Victoria University of Wellington’s Jack Vowles explains why taxpayer funding of parliamentary parties should continue, arguing we just need to think outside the box 

Two political commentators have recently called for a revival of mass membership political parties. They identify a political class no longer representative of New Zealand society at large, many of whom have known no other career than politics and therefore lack ‘real-world’ experience.

There is some truth in these allegations, although they are over-played. The claims are made in the context of recent concerns about anonymous donations to political parties and fears that donors may have privileged access to the political process. 

Matthew Hooton sees a revival of mass membership as providing a more democratic means of funding political parties and reducing parties’ tendencies towards extremism in the form of capture by a small band of activists or politicians. However, a large mass membership of Labour in 1984 did not prevent the capture of the parliamentary party by Roger Douglas and his allies. In the UK, membership in the British Labour Party has recovered significantly, but this has been associated with the party’s shift to the left. 

I am personally a big fan of mass membership parties. Yet the conditions under which they can survive and persist are no longer what they were in their heyday from the 1930s through to the 1950s, and again, in New Zealand’s case, in the 1980s. 

Systematic tracing of the process by which these changes rolled out is lacking. Bryce Edwards assumes a causal link between the professionalisation of political life and declining party membership. But even if one can be established, a correlation is not a cause. 

He advocates that taxpayer funding of political parties should be drastically curtailed. This, he thinks, would oblige parties to more actively seek members who would then provide their funding. This requires a huge leap of faith that without fresh incentives ordinary people would respond if parties come begging for funds or for members to become fund-raisers. Under current legislation, more likely the gap would be filled by business donors, most as now anonymous to the public but known by the parties receiving the funds. The current skew of party funding towards more business-friendly parties of the right would continue.

With less taxpayer support, parties would have fewer resources to conduct their affairs in Parliament and to communicate with the public, and the skew of funding advantage would almost certainly become bigger. 

Taxpayer funding of parliamentary parties should continue: we do not want to go back to a situation where, for example, the spouses of MPs were expected to run MP electorate offices.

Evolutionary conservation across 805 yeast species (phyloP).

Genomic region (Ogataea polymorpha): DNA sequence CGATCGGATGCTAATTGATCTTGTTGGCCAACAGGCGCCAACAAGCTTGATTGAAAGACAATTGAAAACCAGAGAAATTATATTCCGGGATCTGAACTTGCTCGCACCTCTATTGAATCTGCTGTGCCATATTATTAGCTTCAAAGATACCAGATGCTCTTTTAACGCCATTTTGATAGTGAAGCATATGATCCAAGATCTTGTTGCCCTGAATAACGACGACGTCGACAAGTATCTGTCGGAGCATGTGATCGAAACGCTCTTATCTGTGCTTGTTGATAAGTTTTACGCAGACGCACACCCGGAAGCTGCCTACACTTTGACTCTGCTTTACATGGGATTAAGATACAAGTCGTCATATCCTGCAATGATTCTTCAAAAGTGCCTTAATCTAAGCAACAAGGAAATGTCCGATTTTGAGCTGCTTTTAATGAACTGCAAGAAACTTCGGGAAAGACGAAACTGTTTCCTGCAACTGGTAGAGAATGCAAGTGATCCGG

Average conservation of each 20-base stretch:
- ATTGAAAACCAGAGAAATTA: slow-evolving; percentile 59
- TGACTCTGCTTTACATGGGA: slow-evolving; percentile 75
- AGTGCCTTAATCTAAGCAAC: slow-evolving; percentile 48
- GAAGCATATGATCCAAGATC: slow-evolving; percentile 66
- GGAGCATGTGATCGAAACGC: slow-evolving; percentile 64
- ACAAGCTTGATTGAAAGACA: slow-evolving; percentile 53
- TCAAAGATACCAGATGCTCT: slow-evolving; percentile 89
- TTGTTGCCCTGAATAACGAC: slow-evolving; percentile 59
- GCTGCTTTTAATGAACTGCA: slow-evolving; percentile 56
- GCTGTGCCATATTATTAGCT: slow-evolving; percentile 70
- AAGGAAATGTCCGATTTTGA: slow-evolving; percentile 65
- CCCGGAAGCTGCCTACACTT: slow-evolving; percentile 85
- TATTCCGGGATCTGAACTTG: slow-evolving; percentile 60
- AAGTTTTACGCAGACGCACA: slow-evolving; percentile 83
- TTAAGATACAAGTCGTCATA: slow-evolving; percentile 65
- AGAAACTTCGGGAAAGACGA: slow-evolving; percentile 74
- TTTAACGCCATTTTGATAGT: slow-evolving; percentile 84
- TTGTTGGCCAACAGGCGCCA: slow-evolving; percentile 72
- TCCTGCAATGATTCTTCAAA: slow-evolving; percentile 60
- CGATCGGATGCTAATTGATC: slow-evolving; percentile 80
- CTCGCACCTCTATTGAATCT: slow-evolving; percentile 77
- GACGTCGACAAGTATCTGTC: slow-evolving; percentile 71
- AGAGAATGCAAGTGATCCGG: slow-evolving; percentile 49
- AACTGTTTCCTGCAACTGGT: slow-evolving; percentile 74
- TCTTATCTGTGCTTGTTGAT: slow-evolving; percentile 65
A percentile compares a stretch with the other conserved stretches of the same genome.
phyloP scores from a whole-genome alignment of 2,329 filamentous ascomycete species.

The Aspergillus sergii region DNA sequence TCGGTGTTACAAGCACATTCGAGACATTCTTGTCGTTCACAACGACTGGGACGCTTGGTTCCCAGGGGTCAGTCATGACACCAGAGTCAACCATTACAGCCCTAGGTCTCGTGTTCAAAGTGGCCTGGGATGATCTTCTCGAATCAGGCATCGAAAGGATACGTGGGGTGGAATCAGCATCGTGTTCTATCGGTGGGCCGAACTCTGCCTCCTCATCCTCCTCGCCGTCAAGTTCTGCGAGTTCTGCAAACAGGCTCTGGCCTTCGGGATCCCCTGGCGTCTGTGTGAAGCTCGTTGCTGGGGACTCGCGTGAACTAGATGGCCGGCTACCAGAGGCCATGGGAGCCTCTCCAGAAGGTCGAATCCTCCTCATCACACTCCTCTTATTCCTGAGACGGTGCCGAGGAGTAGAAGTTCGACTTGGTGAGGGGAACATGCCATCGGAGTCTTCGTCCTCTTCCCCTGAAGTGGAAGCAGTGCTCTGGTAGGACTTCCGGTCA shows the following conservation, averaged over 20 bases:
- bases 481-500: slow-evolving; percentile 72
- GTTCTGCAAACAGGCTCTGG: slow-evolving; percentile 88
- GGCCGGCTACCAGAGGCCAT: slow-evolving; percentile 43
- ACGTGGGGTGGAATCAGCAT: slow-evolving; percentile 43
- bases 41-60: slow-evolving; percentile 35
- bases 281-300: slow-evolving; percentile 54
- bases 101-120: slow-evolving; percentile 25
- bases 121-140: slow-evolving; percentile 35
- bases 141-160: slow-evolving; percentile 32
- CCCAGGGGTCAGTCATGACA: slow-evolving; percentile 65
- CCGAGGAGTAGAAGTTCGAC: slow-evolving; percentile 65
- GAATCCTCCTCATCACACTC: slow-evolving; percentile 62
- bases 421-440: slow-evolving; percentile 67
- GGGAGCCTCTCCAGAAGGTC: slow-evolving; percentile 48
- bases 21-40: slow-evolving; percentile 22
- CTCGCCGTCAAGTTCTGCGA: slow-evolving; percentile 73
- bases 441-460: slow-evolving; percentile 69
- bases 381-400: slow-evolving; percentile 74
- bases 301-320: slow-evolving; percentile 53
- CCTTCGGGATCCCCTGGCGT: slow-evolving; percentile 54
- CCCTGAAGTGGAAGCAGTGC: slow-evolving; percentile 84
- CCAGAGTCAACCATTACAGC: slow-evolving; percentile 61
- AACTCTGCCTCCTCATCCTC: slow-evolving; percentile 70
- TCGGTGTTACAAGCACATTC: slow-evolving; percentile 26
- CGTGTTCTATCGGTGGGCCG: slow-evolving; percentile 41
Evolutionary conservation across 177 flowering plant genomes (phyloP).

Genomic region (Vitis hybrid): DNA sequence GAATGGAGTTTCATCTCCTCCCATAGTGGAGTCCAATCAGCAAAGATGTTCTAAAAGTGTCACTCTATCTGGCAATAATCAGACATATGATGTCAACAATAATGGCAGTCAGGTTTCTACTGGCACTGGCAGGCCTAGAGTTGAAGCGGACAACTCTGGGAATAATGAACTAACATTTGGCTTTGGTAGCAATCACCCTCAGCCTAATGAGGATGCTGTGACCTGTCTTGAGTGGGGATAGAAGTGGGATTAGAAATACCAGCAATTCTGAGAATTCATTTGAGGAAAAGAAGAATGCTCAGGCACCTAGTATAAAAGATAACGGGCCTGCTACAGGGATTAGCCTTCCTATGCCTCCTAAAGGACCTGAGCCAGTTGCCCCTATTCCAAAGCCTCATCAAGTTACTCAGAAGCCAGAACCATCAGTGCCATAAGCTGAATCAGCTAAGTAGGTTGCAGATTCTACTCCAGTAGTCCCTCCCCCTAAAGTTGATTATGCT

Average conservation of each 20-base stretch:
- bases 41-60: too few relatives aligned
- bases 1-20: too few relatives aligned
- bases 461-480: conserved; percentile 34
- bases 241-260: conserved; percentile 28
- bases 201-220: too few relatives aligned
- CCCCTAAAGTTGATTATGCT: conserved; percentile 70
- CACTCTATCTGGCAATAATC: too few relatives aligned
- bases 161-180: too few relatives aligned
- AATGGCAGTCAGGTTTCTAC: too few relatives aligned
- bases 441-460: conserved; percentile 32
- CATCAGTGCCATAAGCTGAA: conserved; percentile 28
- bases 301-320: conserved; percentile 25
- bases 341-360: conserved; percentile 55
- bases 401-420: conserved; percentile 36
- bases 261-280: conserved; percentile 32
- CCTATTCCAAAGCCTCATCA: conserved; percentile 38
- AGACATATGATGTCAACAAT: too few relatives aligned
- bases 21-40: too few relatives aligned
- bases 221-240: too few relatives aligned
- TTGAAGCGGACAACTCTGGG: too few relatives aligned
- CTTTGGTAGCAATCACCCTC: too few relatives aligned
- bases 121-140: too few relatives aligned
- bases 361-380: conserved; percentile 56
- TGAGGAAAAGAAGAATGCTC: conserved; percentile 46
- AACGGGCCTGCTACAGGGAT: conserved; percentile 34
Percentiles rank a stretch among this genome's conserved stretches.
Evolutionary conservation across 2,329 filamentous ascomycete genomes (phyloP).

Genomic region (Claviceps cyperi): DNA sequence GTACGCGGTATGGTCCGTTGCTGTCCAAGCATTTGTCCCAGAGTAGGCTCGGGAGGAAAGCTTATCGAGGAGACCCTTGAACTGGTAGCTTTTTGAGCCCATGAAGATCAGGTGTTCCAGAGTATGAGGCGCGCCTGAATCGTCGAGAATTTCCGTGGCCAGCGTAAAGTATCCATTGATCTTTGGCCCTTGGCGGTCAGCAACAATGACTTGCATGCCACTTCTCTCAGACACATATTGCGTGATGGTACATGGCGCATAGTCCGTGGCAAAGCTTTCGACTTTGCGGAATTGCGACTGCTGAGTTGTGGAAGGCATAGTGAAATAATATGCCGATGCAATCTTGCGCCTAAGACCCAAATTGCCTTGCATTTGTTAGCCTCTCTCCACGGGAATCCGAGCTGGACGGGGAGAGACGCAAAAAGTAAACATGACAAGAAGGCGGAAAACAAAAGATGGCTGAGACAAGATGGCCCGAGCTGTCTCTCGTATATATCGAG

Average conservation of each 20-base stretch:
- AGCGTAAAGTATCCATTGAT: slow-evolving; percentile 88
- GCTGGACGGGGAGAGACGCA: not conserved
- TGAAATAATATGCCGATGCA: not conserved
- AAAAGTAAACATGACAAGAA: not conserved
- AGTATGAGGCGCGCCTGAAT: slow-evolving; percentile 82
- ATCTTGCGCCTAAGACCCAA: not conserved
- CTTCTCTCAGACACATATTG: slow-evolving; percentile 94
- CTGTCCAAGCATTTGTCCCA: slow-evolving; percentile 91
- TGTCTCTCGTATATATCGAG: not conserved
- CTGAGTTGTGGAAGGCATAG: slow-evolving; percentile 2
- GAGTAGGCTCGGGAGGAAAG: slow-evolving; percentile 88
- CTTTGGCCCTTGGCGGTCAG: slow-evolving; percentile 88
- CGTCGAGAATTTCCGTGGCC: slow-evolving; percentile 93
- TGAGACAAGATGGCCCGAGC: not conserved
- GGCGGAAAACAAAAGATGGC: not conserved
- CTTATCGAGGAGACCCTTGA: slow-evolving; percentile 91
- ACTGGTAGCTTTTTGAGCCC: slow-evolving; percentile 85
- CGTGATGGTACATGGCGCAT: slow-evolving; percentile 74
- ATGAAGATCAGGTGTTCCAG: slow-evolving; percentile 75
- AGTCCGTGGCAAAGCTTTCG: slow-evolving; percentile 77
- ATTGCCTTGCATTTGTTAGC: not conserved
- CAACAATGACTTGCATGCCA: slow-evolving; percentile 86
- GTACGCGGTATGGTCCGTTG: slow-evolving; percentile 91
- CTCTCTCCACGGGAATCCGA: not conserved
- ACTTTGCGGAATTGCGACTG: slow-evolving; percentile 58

Edwards contends that this would not matter, because there is no correlation between the funds generated and/or spent and party vote shares. Unpopular parties cannot make themselves appreciably more popular with lots of money and popular parties can do relatively well without much cash to spend. But this assumes that no other factors affect vote choices and that there is a simple linear relationship between money and votes – as if parties could effectively buy the votes directly. 

Huge amounts of money can be spent on advertising, but if no one wants the product it is unlikely to have much effect. However, compare two popular products with a big difference in their advertising budgets. On the margins, more advertising will almost certainly mean more sales. If two products are closely competing to be the biggest player, that margin could be decisive. For close elections between two major parties, all else equal, a funding imbalance can change the outcome. 

Effective and responsive political parties require funds. Our current funding model is broken. Taxpayer funding of parliamentary parties should continue: we do not want to go back to a situation where, for example, the spouses of MPs were expected to run MP electorate offices. Alternative proposals for funding parties’ other activities need to be considered. 

Full state funding is not the only option. 

Business funding could continue, but only through the Electoral Commission, and allocated between the parties according to a similar formula used to distribute broadcasting funds during campaigns. Business donations should be to support the political process, not given directly to particular parties. 

Individual contributions directly to political parties should be limited to a maximum of, say, $1000 a year and treated for tax purposes as a charitable donation, and perhaps matched by a taxpayer top-up. 

Parties would have incentives to seek money from small donors, but none at all to solicit it from businesses. Perhaps this might revive party memberships, but the appetite for such ‘high intensity’ political participation is lower now than in the past. 

Creative thinking is needed if we are to improve our system of party funding.

Professor Jack Vowles is in the Political Science and International Relations programme at Te Herenga Waka - Victoria University of Wellington.

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